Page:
HC Deb 08 December 1967 vol 755 cc1835-6
Mr. R. Carr

(by Private Notice) asked the Minister of Labour if he will make a further statement on the dispute between the B.O.A.C. and the British Air Line Pilots' Association following his recent discussions with both parties, particularly in view of the danger of the dispute now spreading to British European Airways.

The Joint Parliamentary Secretary to the Ministry of Labour (Mr. Roy Hattersley)

As the House will know, my right hon. Friend, who is at this moment engaged in important discussions on another matter, held yesterday a series of meetings, which lasted late into the night, with representatives of the British Air Line Pilots' Association, the two Air Corporations and the National Joint Council for Civil Air Transport. Discussions are continuing at the Ministry this morning.

In the circumstances, the House will, I am sure, realise that I am not able to make any further statement.

Mr. Carr

We certainly understand both the absence of the right hon. Gentleman and the difficulty of the Parliamentary Secretary in making a substantive statement to us. May I say that we very much support the action of the right hon. Gentleman in bringing the parties together to talk, and support the continuation of the talks today and wish for their success.

I do not wish to embarrass what is going on in any way, but I hope that I might be speaking for both sides of the House if I ask the hon. Gentleman whether he will bring to the notice of all parties the following points? First, the importance which we all attach to the avoidance of yet another strike in another great industry so much in the eye of the public and the world and the effect that it would have on the national interest.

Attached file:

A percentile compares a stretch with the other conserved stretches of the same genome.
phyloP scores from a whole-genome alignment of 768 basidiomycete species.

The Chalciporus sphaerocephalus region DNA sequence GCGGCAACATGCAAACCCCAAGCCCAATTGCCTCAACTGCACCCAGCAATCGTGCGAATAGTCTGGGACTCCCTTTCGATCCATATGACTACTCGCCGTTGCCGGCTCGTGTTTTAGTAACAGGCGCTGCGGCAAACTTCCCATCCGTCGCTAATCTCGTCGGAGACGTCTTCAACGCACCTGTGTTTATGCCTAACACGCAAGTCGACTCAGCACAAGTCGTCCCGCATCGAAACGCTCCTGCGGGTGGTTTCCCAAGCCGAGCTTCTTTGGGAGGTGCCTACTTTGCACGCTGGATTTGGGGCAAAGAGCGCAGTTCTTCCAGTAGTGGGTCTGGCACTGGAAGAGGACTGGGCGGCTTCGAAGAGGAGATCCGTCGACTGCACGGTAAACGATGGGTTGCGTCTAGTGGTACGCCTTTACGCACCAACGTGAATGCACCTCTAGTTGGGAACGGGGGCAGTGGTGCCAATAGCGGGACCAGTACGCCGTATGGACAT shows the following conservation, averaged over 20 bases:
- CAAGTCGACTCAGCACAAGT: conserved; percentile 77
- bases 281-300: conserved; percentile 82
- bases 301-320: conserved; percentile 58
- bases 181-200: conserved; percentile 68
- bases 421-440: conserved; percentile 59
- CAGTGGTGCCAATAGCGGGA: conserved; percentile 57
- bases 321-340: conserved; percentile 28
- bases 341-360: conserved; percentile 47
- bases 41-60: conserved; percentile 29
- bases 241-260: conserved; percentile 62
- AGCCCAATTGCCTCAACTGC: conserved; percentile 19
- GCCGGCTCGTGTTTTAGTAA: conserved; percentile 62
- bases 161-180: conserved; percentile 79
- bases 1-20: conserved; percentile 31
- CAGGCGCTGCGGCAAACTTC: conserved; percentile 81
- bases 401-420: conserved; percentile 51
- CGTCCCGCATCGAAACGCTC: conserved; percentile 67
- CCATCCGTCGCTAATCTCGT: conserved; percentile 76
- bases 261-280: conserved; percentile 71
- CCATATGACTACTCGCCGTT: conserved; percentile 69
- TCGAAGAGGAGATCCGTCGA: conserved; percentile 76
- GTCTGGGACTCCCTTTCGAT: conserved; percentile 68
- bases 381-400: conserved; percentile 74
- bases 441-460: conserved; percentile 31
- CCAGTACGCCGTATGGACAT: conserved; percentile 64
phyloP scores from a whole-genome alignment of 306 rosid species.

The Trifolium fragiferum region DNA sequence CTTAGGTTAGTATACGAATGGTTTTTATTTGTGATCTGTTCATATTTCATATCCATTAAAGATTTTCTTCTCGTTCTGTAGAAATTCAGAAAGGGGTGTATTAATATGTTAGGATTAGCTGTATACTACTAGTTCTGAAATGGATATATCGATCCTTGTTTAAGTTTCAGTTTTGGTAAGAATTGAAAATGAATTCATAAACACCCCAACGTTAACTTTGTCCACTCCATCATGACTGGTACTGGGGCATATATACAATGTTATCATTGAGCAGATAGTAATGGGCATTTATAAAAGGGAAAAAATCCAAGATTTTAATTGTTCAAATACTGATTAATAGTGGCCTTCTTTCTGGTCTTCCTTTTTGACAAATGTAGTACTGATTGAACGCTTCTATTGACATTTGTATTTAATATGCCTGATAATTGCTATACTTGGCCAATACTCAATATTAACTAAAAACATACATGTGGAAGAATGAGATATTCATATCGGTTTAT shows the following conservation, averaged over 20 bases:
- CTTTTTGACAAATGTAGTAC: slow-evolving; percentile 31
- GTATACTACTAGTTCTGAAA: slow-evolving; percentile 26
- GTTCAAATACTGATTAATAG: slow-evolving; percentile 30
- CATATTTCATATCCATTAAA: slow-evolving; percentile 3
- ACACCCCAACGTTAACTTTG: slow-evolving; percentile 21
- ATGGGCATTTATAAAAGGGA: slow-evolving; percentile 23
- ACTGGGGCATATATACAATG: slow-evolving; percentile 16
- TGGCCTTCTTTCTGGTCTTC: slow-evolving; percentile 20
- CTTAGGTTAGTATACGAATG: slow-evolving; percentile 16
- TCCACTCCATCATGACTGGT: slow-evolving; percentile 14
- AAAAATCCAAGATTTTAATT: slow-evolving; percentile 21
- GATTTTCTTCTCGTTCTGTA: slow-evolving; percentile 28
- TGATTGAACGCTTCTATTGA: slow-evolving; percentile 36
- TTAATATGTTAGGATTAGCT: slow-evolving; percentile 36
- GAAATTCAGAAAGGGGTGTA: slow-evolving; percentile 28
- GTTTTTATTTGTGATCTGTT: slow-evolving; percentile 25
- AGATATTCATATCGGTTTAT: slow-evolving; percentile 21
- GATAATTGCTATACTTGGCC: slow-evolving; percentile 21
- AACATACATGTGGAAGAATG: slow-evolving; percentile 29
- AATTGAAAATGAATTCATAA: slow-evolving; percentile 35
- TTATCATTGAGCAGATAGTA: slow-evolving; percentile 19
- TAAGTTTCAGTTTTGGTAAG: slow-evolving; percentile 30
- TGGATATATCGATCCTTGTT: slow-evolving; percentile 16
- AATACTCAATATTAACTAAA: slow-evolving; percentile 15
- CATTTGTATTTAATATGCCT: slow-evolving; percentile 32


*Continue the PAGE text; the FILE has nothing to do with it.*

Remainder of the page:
Secondly, will he consider perhaps, if necessary, requesting the British Air Line Pilots' Association, now that talks have begun, at least to agree to postponing the date on which it is proposing strike action?

Thirdly, if the British Air Line Pilots' Association were prepared to do that, if it were necessary, because talks could not be completed successfully before tonight, would he suggest to the other parties—and by other parties I mean both the airline managements and Mr. Clive Jenkins, representing the National Joint Council for Civil Air Transport—that they should be as conciliatory as possible in response to such action by the pilots?

Mr. Hattersley

I am grateful to the right hon. Gentleman for the first part of his question. He asked me to see that my right hon. Friend raises three specific points with the parties. Let him and the House rest assured that the first point, the importance of avoiding a strike, was raised in the discussions yesterday and it will be again today.

Concerning the other two detailed points, it would be improper and unwise for me to comment on those while discussions are still in progress.

Mr. Gresham Cooke

Will the Minister note that while the general public have great appreciation of pilots as a fine body of men, on the whole they would not have sympathy if a strike were to follow these negotiations? The public would also feel that this is a time for all people, during a period of economic crisis, freeze, squeeze and so on, to contain any impulses towards striking that they may have.

Mr. Scott

Without wishing in any way to complicate the meeting, I wonder whether the Minister would acknowledge that the threatened strike is not merely about pay, but about recognition, which is quite different from what was implied by my hon. Friend?

Mr. Hattersley

I think that the hon. Gentleman understands very well that we perhaps make mistakes if we assume that any strike is about one specific issue. I do want to try to unravel the issues behind this dispute.

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